Yes, my next problems are mesh/nodal which are definitely easier. Superposition, Thevenin, and Norton coming soon. I was throwing in the towel on working dual simultaneous linear equations until I found the calculator online. They are a real headache and one error in all of the conversion calculations required to resolve them makes the solution invalid. Did I miss something in stating the 2 linear equations is my question? And how to do it in LTSpice or is it even possible?
 

Thread Starter

SamR

Joined Mar 19, 2019
1,139
V1 = I1*R1 + (I1 + I2)R3
V2 = I2*R2 + (I2 + I1)R3
This is the same as my:
V1 = I1(R1 + R3) + I2(R3) = I1*6420Ω + I2*820Ω = 10V and is the same as your I1*R1 + (I1 + I2)R3
V2 = I1*820Ω + I2*3220Ω = 10 which is I1*R3 + I2(R2 + R3) and again is the same as your V2 = I2*R2 + (I2 + I1)R3
So now I am really stumped...
 

Jony130

Joined Feb 17, 2009
4,969
Did I miss something in stating the 2 linear equations is my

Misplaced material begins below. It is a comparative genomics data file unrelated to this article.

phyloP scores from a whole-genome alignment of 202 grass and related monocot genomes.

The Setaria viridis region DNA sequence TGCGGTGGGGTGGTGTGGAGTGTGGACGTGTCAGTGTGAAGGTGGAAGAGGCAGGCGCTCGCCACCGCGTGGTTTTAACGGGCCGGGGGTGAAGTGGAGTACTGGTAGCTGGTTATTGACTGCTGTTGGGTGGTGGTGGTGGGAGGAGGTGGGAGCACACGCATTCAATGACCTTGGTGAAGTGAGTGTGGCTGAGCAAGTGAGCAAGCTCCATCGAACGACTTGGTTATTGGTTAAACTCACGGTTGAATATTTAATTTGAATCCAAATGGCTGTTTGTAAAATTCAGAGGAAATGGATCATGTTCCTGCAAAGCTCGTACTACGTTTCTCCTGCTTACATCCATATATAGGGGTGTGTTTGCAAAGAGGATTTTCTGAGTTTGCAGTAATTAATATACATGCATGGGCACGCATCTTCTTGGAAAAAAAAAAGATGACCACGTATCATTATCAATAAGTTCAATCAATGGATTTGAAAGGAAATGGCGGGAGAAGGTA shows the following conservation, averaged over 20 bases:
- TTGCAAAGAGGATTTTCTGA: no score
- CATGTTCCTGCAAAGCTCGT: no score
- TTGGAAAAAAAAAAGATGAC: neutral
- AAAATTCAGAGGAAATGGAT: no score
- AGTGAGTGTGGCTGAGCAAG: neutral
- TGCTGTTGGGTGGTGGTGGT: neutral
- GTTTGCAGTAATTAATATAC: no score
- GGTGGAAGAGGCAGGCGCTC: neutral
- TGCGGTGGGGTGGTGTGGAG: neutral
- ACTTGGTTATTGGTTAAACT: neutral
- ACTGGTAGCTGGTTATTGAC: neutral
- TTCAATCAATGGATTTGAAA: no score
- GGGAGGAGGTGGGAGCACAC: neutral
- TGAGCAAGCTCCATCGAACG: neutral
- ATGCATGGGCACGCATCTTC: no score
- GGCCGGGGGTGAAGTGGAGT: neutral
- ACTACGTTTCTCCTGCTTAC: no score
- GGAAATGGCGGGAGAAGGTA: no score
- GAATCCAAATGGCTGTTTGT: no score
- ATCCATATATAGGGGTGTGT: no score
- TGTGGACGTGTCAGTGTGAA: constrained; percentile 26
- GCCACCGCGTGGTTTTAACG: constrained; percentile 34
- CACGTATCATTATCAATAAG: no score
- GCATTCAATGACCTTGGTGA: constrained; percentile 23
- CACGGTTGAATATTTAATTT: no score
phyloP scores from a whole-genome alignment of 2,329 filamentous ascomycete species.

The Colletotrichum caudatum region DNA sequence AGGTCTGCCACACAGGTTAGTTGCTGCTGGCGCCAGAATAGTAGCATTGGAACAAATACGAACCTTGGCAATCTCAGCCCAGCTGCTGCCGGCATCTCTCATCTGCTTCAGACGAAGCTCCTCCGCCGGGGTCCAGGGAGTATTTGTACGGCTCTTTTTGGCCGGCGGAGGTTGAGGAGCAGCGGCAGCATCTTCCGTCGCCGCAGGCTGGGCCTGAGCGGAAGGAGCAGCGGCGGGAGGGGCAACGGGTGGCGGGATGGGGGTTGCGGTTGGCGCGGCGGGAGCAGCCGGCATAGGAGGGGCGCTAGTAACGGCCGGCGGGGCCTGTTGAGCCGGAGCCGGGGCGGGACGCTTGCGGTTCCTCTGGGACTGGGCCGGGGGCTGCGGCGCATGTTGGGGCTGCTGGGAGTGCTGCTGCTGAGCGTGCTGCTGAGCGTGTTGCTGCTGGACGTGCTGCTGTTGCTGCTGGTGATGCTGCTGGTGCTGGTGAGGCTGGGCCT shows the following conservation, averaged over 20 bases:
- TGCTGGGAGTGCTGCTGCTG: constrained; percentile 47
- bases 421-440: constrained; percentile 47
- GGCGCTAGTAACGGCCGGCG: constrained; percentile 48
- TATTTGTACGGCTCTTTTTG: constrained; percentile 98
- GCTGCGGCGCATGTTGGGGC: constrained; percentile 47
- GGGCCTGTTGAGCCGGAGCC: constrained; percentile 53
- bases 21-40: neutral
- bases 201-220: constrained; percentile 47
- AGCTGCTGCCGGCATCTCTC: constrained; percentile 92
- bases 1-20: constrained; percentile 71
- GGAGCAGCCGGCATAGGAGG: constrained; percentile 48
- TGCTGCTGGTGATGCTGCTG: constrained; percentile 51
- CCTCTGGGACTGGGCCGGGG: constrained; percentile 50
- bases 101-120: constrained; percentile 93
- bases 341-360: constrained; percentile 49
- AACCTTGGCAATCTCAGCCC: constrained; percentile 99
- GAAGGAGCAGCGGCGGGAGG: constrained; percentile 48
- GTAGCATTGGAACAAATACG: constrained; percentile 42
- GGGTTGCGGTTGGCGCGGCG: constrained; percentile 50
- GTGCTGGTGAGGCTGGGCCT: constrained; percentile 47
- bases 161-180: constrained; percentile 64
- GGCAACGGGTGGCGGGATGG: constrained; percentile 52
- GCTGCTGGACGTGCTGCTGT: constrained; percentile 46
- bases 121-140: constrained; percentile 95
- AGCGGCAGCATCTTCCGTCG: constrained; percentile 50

It seems that you have forgotten about the minus sign for V1 source.

Normally at the beginning when we are starting writing the KVL equation we must decide the loop current direction.
Because the polarity of a voltage drops across resistors will depend on it.
https://electronics.stackexchange.com/questions/392631/mesh-current-polarity-equation-setup/392636#392636

But you do not show us any of this.

And how to do it in LTSpice or is it even possible?
Yes, it can show you the right solution.
But I have a qestion:

untitled.PNG
 

Thread Starter

SamR

Joined Mar 19, 2019
1,139
It seems that you have forgotten about the minus sign for V1 source.
OK that may be my problem, let me work on that a bit.

As I said earlier the original ckt shows floating power, but LTSpice requires a gnd reference as I understand it. I even tried inverting the ckt and putting gnd at the node between R1 and R2 without any success. So I am at a loss as to how to resolve that.
 

Jony130

Joined Feb 17, 2009
4,969
As I said earlier the original ckt shows floating power,
OK, So no junction, right?

If so, my solution shown in post #4 is WRONG.